Senegalese Circus

Senegal is home to some 100,000 child beggars, some of whom were abused and ran away and joined the circus.

Senegal is home to some 100,000 child beggars, called talibés, who were sent to cities to study the Koran but are instead forced to beg for money and food in the streets. If they fail to meet the daily quota set by their teachers, or commit other minor offenses, they are often beaten and chained. 

A network of safe homes offer protection for those who manage to escape. For one group of misfits – Senegal’s one and only circus troupe – the homes also serve as breeding grounds for talent. 

The troupe, called Sencirk, was founded by Modou Touré, 31, who was sent to a Koranic school at age 7, where he was abused for learning the Koran too slowly. 

He ran away to Senegal’s capital, Dakar, where he lived on the streets for years before finding refuge at a shelter. One day, two Swedish circus performers came to teach the children acrobatics, and Touré fell in love. They quickly took notice of Touré’s dedication and later brought him to Sweden for three months to train. 

He has since toured with professional circus troupes around the world and established his own circus tent in Dakar. 

Circus, Touré said, has helped him overcome his trauma. He used to struggle with making eye contact and being touched, and he would sometimes hit his head against a wall. Now he can control his energy and emotions and has the capacity to help others facing similar struggles. 

“Circus is my therapy,” he said. 

His troupe, which includes other former talibés and street kids, conducts regular free workshops at talibé rescue homes and women’s shelters to provide entertainment and identify talent. 

“It gives them confidence and helps them battle their demons,” he said. “And it shows them they can go from the streets to making a living in the circus.”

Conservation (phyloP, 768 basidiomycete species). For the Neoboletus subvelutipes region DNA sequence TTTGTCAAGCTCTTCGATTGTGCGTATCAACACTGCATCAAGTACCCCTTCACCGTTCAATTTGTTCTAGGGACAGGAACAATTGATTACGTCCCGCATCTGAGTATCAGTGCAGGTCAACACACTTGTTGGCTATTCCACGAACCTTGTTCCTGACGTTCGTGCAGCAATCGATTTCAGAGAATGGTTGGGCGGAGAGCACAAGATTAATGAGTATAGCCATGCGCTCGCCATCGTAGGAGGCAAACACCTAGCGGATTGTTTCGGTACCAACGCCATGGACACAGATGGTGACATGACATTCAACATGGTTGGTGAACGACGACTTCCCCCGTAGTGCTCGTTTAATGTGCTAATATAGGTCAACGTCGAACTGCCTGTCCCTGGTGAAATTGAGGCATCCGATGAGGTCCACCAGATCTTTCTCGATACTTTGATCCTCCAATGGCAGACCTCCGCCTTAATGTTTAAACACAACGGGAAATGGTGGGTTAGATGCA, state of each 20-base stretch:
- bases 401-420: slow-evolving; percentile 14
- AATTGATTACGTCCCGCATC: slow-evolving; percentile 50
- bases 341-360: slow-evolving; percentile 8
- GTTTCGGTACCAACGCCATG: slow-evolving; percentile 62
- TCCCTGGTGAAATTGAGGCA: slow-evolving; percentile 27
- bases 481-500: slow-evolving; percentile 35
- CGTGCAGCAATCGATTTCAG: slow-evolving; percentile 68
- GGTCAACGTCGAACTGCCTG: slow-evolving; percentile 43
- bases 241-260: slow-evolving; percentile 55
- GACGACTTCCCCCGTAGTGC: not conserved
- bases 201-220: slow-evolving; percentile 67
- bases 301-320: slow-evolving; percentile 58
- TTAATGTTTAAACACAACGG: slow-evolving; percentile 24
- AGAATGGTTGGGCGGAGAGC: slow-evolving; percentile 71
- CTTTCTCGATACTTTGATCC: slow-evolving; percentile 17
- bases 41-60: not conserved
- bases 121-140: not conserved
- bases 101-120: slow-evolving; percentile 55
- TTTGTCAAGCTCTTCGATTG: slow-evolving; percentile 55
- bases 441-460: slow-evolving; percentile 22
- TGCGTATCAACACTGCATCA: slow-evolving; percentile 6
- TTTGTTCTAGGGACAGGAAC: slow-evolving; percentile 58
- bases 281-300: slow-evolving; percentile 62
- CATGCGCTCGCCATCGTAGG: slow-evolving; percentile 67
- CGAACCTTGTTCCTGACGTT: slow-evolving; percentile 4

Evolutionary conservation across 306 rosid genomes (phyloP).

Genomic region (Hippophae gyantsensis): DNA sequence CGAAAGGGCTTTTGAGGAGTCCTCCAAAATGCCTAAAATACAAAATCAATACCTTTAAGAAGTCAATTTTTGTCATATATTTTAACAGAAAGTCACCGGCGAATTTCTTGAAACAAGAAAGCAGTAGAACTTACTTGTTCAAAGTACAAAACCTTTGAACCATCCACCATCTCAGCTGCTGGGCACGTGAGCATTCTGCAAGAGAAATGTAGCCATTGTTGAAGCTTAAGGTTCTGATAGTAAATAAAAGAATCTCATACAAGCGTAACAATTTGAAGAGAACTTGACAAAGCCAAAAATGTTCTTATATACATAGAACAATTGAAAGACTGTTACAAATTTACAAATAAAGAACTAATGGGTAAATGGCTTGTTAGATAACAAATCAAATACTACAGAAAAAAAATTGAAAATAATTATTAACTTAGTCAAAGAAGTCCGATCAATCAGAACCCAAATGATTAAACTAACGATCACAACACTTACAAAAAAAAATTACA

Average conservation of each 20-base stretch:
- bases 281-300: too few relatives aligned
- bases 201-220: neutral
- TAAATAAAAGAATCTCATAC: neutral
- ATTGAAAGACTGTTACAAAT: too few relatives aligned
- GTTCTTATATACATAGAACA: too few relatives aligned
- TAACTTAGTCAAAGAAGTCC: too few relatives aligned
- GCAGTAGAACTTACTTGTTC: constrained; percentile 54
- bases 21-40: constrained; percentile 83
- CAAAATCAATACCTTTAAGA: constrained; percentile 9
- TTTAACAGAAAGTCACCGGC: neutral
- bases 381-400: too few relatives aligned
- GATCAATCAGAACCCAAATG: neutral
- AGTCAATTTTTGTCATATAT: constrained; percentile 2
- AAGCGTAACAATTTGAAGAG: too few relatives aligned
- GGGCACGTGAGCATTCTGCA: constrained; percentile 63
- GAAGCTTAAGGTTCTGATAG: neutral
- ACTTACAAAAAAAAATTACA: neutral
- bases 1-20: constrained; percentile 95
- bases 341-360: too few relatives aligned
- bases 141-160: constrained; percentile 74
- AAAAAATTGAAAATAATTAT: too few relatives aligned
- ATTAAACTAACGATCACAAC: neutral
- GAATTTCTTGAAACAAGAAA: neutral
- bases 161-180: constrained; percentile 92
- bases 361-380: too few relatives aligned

Youssouf, 14, whose name has been changed to protect his privacy, ran away from his Koranic school because he was restrained and whipped each time he improperly recited the Koran. He escaped to Empire des Enfants – the same shelter that housed Touré as a child – where he discovered the art of circus. 

If he ever makes it home, he said he plans to teach circus to the kids in his neighborhood. 

“I love everything about circus,” he said. “It helps me learn and it makes me aware.”

One day, he’d like to join Sencirk as a full-time performer, he said. 

Out of both necessity and the desire to preserve what they call the “Africanness” of their shows, Sencirk uses locally found materials to make their equipment, such as trapezes, safety mats and juggling balls. 

Sencirk’s performances are especially unique. While Western circus shows often center their plots around vague themes such as “beauty” and “transformation”, Sencirk shares personal stories that other West Africans can relate to. One performance, for example, portrays the draws and dangers of clandestine migration to Europe – an issue that impacts nearly everyone in the region, as many have lost family and friends to the treacherous journey. Another shared the experience of living as a talibé runaway. 

But if Sencirk were to ever claim a vague theme, it would be “resilience”: their community was built on shared trauma and strengthened by their ability to overcome it together.

Published in the BBC:

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